Background: Few studies have quantified the effect of hypertension on survival in the haemodialysis (HD) population. We have previously reported lack of adverse effect of hypertension on 1-year mortality in a cohort of 649 haemodialysis patients (Am J Kidney Dis 1996; 28: 737-744). We report here the effect of hypertension on 2-year survival in the same cohort of patients.
Methods: We reviewed the complete computerized files on 649 HD patients enrolled in 10 haemodialysis centres in the state of Mississippi, USA. One-month dialysis records for each patient from mid-October 1994 to mid-November 1994 were reviewed. Predialysis mean arterial pressure was calculated as immediate predialysis diastolic pressure plus one-third the difference between systolic and diastolic pressure. Patients were classified as hypertensive if their average pre-MAP was more than 114 mmHg or they were receiving antihypertensive drugs during the study period. Normotensives had a pre-MAP < 114 and were not receiving any antihypertensives. We followed these patients for 2 years to determine their survival and the effect of their BP status, as determined in October 1994, on 2-year mortality.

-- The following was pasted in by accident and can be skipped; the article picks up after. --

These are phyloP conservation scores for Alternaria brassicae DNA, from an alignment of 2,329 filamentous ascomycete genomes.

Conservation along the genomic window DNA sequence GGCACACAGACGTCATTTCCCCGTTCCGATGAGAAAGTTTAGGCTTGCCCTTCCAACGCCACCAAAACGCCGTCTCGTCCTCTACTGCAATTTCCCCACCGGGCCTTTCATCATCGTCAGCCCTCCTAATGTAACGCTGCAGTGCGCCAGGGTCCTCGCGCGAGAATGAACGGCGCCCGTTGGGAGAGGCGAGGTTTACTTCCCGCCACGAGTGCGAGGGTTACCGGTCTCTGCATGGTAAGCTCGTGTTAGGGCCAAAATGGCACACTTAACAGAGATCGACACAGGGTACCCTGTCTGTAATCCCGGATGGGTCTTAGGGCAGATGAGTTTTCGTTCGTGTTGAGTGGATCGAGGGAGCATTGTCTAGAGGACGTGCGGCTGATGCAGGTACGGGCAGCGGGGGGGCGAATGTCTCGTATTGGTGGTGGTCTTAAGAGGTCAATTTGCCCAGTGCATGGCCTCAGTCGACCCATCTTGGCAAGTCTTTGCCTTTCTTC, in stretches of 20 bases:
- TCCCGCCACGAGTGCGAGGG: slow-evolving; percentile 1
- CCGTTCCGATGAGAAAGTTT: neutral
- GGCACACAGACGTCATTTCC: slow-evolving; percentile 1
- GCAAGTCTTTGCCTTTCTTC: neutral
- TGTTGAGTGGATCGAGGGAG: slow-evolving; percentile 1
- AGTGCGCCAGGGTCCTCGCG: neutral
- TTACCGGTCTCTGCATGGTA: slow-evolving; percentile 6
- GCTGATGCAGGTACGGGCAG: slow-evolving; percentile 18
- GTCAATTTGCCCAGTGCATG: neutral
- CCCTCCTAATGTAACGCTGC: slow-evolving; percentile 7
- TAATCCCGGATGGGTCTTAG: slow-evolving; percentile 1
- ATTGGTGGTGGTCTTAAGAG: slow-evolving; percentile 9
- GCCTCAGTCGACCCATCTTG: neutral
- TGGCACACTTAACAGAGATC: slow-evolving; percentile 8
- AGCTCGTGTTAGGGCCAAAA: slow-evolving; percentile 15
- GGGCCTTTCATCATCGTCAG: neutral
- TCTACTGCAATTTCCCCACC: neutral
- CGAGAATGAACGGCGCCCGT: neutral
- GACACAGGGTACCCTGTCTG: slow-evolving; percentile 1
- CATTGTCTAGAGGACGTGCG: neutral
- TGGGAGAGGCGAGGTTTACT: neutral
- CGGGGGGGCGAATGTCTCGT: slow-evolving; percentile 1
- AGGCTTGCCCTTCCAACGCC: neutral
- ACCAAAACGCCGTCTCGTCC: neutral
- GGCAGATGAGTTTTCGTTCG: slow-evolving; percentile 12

Results: In univariate analysis, hypertension was associated with improved 2-years survival (relative risk 0.64, P=0.08 compared to normotensives). Furthermore, among the hypertensives, good blood pressure control (less than 140/90) was associated with increased relative risk of death at 2 years (RR 1.86, P=0.004). In multivariate analysis, taking age, race, serum albumin, and diabetic status into consideration, there was a 27% reduction in mortality among hypertensives compared to normtensives (RR 0.73, P=0.06). Other factors of significance in multivariate analysis were age (RR 1.03/year, P=0.02), serum albumin (RR 0.36/g, P<0.0001), diabetes mellitus (RR 1.35, P=0.07), and race (RR 0.64, P=0.05).
Conclusions: Our study suggests that hypertension has no adverse effect on survival at 2 years in the haemodialysis population.